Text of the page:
Instructors will find Missing Money Mystery easy and fun to teach. Each lesson provides an activity that teaches a new but related aspect of scientific reasoning and a particular scientific process. None of the labs require special handling or complicated setups. After familiarizing themselves with the lesson, vocabulary, and intended outcome of the activity, instructors set up their classroom so that it is easy for students to work in groups of two or four. Clear guidance is provided in each lesson on how to organize the demonstration area with all the relevant materials at hand. Any necessary safety precautions specific to individual lessons are also provided.

Course Outline and Lesson Descriptions

 

Lesson 1: Figuring Out Forensics - Organization and Observation

A mysterious "bag of stuff," and some peculiar foreign coins launch learners on the trail of a fugitive from justice. Explore the power of description in this exciting introductory lesson.

 

Lesson 2: Securing the Scene – Collecting Evidence

Wrongdoers, beware! Learners visit the scene of the crime and use real forensic techniques (such as triangulation) to begin the search for trace evidence that will point to a thief!

 

Lesson 3: Powder Power - Solutions or Suspensions?

Don’t let our sneaky cash-snatcher get away! The plot thickens (and so do some solutions—or are they suspensions?) as students experiment with different mysterious white powders.

 

Lesson 4: Natural or Not - Fiber Identification

Weave together the threads of a crime in an activity that allows learners to practice a proven technique in forensic fiber analysis. Then put on your deerstalker and set your Sherlockian sights on classifying the evidence. It's elementary, dear Watson! 

 

Lesson 5: Tracking the Tires - Tread Patterns

The plot thickens as Mr. Muggs asks his students to examine the strange pattern of tire tread evidence discovered outside his window. Can you figure out who rode the getaway bicycle?

 

Lesson 6: Digging for Dirt - Soil Samples

Another form of trace evidence gets the "detective treatment" in this fascinating lesson, as learners explore the work of forensic geologists and sort through soil samples, and chart their observations in their detective notebooks!  
 

Lesson 7: Cast a Clue – Shoe Print Evidence

The guilty party had no idea what they had stepped in. Students analyze shoe prints left at the crime scene to determine if any of the suspects were there.

 

Lesson 8: Crack the Code - Cryptograms

It may not be quite as challenging as the DaVinci Code, but the coded message left on Mr. Mugg's desk just might point to a clever thief. Learners uncover many secrets of the alphabet (and of master criminals!) in this deciphering activity.

 

Lesson 9: Lifting Lips - Lip Prints

Does our crook have a crooked smile? Learners "lift," classify, and compare their own lip prints in order to unlock the patterns of this unique form of evidence. 

 

Lesson 10: Proof in Profiling - DNA Identification

The case is nearly cracked when students compare strands of suspects' DNA, and begin to close in on the real culprit. This authentic investigatory procedure explores genetic markers.

 

Lesson 11: Suspicious Statements: Means, Motive and Opportunity

Students take a careful look at the letters each suspect wrote in the beginning of the year to see any possible connections between their interests and the classroom crime.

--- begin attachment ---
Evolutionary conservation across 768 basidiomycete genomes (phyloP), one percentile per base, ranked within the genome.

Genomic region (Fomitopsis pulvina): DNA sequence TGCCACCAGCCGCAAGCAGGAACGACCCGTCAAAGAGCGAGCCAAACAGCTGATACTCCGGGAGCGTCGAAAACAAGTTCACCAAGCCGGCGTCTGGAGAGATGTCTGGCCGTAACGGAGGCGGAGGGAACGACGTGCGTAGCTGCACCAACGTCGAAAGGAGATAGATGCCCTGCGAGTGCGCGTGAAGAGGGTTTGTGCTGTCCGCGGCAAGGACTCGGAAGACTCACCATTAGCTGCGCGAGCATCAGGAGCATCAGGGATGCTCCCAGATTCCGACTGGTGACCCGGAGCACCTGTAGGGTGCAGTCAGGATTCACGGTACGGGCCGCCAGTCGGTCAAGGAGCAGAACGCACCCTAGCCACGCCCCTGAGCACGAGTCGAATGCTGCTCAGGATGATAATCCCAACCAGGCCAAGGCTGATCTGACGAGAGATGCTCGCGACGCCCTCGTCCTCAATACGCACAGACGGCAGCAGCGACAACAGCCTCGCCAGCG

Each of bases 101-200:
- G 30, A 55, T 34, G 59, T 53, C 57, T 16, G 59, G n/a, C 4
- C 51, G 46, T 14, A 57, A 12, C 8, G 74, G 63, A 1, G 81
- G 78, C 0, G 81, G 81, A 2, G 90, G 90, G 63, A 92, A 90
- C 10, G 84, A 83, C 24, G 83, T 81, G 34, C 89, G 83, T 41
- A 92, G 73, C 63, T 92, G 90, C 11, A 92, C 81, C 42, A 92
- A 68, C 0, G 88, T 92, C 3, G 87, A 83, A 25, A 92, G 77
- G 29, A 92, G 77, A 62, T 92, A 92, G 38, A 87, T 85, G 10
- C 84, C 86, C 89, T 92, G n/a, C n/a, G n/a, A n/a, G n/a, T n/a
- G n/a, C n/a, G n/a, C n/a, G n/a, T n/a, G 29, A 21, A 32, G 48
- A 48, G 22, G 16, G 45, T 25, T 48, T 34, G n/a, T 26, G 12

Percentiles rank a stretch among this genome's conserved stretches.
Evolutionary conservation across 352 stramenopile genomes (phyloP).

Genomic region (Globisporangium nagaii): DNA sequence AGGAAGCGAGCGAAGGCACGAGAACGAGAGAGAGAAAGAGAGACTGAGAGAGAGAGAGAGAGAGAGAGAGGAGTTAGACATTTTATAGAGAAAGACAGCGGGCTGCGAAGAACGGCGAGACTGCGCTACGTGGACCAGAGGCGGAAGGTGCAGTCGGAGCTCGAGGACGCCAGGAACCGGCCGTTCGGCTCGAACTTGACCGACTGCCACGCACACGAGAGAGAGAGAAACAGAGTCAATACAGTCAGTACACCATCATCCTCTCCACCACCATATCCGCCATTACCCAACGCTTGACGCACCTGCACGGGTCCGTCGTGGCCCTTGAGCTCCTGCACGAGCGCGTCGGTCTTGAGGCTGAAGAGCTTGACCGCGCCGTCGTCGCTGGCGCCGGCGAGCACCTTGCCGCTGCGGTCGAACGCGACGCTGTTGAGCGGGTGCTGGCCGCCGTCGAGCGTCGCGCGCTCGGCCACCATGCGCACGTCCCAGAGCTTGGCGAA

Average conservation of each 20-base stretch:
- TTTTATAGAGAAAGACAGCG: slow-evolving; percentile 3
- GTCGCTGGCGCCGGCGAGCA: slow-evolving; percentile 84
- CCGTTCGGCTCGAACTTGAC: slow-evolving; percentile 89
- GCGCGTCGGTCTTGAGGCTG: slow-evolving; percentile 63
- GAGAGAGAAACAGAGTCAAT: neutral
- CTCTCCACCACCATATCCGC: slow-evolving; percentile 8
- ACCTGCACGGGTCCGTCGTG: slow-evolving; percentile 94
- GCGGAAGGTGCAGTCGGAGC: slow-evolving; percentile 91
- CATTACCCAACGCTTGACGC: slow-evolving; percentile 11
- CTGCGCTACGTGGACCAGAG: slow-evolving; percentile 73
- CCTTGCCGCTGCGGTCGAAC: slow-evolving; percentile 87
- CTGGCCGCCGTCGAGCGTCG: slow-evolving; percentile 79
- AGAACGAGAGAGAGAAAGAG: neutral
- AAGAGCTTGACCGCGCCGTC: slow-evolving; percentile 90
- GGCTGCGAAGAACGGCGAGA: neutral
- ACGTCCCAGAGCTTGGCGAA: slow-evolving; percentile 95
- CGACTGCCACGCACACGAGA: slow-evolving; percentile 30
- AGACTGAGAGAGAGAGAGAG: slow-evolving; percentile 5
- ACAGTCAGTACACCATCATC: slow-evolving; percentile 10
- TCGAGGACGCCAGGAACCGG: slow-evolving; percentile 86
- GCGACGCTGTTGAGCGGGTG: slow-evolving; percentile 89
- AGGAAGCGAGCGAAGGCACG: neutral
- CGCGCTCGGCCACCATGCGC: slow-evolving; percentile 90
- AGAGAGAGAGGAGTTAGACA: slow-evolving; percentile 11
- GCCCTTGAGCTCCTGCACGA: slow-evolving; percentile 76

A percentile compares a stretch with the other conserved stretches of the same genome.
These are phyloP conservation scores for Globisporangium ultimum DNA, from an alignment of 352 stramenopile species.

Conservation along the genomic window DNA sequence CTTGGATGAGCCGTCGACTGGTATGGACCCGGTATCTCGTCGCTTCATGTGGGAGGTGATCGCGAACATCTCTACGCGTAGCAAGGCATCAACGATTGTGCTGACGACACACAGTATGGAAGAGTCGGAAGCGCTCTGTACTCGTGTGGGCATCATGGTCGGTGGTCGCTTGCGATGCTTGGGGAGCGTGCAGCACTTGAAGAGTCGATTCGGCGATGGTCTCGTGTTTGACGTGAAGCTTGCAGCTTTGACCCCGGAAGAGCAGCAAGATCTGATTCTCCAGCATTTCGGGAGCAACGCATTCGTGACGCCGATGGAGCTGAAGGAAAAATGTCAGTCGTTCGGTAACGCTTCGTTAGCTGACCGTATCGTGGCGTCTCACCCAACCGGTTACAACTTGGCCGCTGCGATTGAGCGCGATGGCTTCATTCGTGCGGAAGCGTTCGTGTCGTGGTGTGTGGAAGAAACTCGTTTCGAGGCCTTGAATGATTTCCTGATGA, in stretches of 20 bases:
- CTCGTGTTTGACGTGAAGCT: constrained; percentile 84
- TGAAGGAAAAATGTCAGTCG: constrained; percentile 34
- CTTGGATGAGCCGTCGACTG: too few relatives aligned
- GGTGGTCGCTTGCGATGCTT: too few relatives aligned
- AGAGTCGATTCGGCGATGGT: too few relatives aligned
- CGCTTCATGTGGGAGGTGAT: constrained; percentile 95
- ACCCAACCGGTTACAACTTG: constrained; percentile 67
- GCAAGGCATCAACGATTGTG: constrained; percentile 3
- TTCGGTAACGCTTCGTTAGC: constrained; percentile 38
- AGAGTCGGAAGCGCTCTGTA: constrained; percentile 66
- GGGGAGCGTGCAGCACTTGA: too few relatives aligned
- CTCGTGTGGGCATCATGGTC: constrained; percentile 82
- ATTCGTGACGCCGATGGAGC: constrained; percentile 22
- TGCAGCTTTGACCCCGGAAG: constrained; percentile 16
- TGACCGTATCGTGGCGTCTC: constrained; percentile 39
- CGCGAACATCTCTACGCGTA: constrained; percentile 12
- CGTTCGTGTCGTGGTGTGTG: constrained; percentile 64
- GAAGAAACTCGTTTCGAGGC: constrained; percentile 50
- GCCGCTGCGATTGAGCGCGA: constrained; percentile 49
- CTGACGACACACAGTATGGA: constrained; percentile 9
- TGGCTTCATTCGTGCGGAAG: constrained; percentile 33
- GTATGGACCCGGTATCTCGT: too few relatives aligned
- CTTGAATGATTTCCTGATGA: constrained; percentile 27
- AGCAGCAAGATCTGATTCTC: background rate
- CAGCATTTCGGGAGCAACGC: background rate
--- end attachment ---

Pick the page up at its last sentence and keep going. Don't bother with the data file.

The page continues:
Lesson 12: Case Closed: Analyzing the Evidence

Students test their analytical skills when all of the evidence is laid on the table—and will lead our detectives to point their collective fingers at the guilty party: mystery solved! 

 

Components

What's in this Course Kit?

Each Course Kit contains an Instructor Guide, Resource CD, 30 Student Books, and all of the supplies needed to teach the course to a class of up to 30 students.

Instructor’s Guide Missing Money Mystery Instructors Guide

Every step is taken to provide an easy-to-follow format and informative, fun-to-read instructions for each lesson. In addition to a brief listing of objectives, materials, and set-up procedures, useful icons point the instructor to a number of key elements:

Notes for the Instructor: Brief instructor notes introduce the subject matter and challenges presented in the particular lesson. They often contain real-life, age-appropriate examples from crime in history or popular culture.

Notes for the Students: These notes “set the stage” for each lesson by presenting brief material to read, listen to, and discuss.

Vocabulary: New and relevant terms are defined here. Note, too, the comprehensive “Glossary” at the end of the Instructor’s Guide and Student Books.

Activity Description: Here, step-by-step procedures are provided for both the instructor’s demonstration and the students’ immersion in the activity.

Wrap-up: Discussion-provoking questions and summary-type activities are designed to revisit the day’s learning and help students take their inquiry further.

Clean-up: Clear instruction on preserving and storing materials is provided to ensure kit longevity and cost effectiveness.

Other Destinations: To extend lessons and deepen understanding across disciplinary and cultural divides, relevant links to multimedia, web resources, and fun at-home or extension activities are provided here.

Student Books provided on Resource CD

Designed for students to record their discoveries class after class, the Student Books acquire a narrative quality that keeps the young “Forensic Investigators” engaged in scientific investigation over time. The books serve as companions to the Instructor’s Guide and contain reports, charts, places to attach samples, and areas to record observations, as well as a full glossary of terms used in the course.

Companion Resources

When you adopt Missing Money Mystery: an Introduction to Forensic Science, your instructors will have access to a number of companion resources. A Teacher Resource CD includes lesson tutorials for each lesson overview, lesson extensions, and other great ideas for the classroom. Word search and crossword puzzles help reinforce newly learned and used vocabulary. Links to forensic videos and other multimedia resources provide authentic lesson extensions. Immediate support, including resupply materials and additional Student Books, is always available from the experts at Community Learning.